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Nadar

French Photographer, Caricaturist, Writer, and Inventor

Nadar Photo
Movement: Modern Photography

Born: April 8, 1820 - Paris, France

Died: March 21, 1910 - Paris, France

"There is no such a thing as artistic photography. In photography, like in all things, there are people who can see and others who cannot even look."

Summary of Nadar

Nadar was a flamboyant personality and a man of infatigable spirit. A writer, caricaturist, inventor and adventurer, yet still best known perhaps as a celebrity portrait photographer, he placed himself at the very epicenter of nineteenth century French modernism. In addition to his satirical caricatures, Nadar produced (and sold) informal "inner-life" portraits of the new literati from his landmark studio-cum-gallery, a site from which, the Impressionist also launched their inaugural public exhibition. Restricted by the studio, Nadar took to the under and above ground to expand his photographic repertoire, patenting aerial photographs for mapmaking and surveying, and taking his handmade electric light underground to illuminate his unique photographs of the famous Paris catacombs. Though his entrepreneurial spirit led to several setbacks, Nadar nonetheless set commercial (in addition to aesthetic) precedents for the reproduction and hawking of his superior celebrity portraits.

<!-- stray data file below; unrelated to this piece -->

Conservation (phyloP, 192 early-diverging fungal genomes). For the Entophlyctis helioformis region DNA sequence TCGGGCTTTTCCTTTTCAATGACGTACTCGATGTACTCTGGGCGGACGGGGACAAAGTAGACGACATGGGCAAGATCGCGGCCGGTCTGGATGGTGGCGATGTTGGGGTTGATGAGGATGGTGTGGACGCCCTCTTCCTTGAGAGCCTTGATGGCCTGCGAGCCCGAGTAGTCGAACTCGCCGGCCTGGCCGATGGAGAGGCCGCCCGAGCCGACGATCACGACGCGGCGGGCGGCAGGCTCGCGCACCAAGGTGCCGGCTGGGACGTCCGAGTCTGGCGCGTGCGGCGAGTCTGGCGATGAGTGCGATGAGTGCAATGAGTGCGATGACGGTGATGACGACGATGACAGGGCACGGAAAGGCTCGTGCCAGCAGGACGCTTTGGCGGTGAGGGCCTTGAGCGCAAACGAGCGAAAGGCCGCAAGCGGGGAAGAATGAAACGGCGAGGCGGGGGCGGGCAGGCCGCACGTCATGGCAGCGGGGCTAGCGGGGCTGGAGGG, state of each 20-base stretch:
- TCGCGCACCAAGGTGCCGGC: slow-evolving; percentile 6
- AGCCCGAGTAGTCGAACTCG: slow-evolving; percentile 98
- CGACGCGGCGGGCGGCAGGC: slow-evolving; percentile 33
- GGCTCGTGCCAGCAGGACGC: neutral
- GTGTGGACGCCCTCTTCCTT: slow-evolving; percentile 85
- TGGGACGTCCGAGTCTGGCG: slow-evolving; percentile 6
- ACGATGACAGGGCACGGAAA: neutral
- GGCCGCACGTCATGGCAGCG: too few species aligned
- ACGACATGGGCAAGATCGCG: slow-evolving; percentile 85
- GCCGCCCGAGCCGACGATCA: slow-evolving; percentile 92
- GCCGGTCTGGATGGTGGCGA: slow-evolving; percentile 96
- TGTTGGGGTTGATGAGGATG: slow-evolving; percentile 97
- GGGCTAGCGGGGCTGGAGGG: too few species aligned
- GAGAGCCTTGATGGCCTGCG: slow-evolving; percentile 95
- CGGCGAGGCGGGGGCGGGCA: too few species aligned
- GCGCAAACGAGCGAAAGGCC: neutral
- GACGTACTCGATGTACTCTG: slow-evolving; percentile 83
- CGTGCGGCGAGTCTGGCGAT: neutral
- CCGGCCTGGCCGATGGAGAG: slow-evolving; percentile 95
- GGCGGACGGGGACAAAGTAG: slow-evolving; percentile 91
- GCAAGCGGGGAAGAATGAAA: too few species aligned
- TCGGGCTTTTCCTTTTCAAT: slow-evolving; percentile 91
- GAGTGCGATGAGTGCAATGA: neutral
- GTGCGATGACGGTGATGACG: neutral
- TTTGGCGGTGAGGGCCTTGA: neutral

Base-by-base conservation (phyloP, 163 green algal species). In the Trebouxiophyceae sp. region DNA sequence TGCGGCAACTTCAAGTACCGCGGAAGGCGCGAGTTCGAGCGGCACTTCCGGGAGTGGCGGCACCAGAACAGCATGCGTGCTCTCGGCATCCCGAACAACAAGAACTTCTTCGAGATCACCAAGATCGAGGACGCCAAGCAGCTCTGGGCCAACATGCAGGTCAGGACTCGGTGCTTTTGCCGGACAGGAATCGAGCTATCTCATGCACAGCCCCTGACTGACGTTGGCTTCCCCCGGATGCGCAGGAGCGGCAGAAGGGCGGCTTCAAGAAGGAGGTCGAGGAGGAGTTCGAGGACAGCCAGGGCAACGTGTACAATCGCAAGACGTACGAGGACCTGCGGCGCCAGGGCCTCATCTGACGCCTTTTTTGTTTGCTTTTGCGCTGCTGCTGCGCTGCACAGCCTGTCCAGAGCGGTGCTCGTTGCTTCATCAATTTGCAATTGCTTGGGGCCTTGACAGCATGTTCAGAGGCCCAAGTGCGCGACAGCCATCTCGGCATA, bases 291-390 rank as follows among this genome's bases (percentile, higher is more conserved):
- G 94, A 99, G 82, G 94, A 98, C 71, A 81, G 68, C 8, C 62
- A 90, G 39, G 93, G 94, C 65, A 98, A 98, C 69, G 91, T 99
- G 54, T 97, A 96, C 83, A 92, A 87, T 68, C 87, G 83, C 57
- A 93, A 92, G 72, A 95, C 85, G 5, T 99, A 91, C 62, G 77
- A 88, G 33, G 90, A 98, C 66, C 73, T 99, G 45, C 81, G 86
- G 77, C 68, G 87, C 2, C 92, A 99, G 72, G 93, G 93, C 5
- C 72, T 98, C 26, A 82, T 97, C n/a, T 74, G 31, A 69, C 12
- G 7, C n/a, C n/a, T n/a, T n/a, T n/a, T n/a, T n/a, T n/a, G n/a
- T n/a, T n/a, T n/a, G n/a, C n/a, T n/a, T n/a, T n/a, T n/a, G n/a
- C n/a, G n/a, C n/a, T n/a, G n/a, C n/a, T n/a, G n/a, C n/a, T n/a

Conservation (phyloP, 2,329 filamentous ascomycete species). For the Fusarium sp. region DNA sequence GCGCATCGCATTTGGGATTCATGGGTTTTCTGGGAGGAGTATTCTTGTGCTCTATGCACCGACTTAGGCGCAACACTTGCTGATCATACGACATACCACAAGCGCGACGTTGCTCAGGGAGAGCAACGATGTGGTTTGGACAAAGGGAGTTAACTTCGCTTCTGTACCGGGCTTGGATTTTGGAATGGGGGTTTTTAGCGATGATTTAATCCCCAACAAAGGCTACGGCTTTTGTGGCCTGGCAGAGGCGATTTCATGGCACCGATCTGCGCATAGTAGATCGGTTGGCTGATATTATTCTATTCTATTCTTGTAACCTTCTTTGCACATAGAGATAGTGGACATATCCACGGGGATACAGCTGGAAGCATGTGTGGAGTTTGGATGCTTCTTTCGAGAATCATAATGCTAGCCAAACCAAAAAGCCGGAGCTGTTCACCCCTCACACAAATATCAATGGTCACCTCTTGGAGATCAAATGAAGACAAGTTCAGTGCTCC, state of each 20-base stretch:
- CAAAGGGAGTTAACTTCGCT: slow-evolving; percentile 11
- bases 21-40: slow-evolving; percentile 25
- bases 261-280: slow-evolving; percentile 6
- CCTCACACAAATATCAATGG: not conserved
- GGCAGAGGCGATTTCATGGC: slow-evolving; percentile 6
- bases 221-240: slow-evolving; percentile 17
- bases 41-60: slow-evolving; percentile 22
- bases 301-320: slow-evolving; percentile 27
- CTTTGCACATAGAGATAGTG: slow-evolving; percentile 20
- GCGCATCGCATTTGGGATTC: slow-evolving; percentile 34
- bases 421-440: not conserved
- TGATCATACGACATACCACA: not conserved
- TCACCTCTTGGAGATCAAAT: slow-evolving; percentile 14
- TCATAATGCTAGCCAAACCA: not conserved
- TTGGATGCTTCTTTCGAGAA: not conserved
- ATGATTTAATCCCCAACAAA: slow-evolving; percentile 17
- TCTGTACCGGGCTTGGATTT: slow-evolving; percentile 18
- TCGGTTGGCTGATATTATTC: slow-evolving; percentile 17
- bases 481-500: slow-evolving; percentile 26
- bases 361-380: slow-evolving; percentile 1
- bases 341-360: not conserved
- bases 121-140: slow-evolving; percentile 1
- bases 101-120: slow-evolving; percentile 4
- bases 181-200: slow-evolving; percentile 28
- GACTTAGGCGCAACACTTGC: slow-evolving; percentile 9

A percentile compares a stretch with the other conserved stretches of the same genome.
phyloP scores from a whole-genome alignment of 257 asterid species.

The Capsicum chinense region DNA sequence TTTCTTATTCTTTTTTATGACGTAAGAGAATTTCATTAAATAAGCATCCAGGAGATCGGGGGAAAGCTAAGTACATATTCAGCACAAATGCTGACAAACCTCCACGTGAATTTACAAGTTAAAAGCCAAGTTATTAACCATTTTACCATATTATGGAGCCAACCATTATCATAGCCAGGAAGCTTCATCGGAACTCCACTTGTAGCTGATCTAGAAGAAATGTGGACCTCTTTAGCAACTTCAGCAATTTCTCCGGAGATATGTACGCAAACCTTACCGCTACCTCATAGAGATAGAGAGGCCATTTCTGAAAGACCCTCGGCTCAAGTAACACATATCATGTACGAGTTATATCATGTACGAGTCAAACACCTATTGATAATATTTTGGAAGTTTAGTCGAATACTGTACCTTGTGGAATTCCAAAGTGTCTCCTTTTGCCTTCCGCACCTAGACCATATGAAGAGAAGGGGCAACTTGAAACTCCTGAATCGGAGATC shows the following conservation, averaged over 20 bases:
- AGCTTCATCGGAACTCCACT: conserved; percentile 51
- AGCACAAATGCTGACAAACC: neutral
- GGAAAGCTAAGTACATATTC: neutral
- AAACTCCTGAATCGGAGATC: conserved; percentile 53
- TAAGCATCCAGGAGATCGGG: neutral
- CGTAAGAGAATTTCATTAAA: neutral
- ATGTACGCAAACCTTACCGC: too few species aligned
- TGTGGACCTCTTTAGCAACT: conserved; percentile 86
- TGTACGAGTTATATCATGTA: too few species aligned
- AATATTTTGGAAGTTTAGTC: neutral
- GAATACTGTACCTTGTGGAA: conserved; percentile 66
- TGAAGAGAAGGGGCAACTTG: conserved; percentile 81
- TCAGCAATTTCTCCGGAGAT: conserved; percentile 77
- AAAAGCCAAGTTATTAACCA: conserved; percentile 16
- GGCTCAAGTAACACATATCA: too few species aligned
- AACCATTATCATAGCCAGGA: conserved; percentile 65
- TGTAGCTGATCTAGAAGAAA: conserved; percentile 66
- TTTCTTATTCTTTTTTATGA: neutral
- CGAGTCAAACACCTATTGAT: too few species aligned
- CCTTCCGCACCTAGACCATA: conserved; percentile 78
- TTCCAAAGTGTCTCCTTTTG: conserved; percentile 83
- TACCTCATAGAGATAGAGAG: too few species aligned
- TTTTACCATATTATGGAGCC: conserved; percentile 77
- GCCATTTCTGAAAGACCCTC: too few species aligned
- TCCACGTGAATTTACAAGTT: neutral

Key Ideas

Nadar made his name initially as a satirical writer, critic and caricaturist. Like his esteemed circle of friends, he viewed the development of modernity through analytical eyes and delivered his stinging verdicts on the political classes through the satirical press.
Once established as a portrait photographer, Nadar set about creating a celebrity culture for nineteenth-century Paris. Through his connections with the pioneers of French modernism, and with an affable manner that earned their complete trust, he was able to produce informal and engaging portraits of his famous sitters that he sold on to the public in unprecedented numbers.
In his desire to move photography out of the studio, Nadar invented a portable electric lighting system. His ingenuity allowed him to take his camera down into the famous Paris catacombs. Off limits to the general public, Nadar was able to evidence something of the scale of the sprawling underground crypt for the first time.
Having revealed something of subterranean Paris, Nadar took next to skies in hot air balloons to offer a bird's-eye view of his great city. Though his aerial adventures were fraught with complications and dashed dreams, he can still be credited with producing the world's first successful aerial photography.
Nadar Photo

The first child of Thérèse Maillet and Victor Tournachon, Nadar was born with the name Gaspard-Félix Tournachon in Paris in 1820. Nadar's father was a printer and publisher from a prominent Lyonnais family of merchants and printers. An intelligent and liberal-minded man, Victor ran a moderately successful publishing company in Paris' Latin Quarter, publishing a range of titles in French, English, Italian, Spanish, Latin, and Greek. Due to the political nature of certain volumes, Victor's firm was often watched by government censors.

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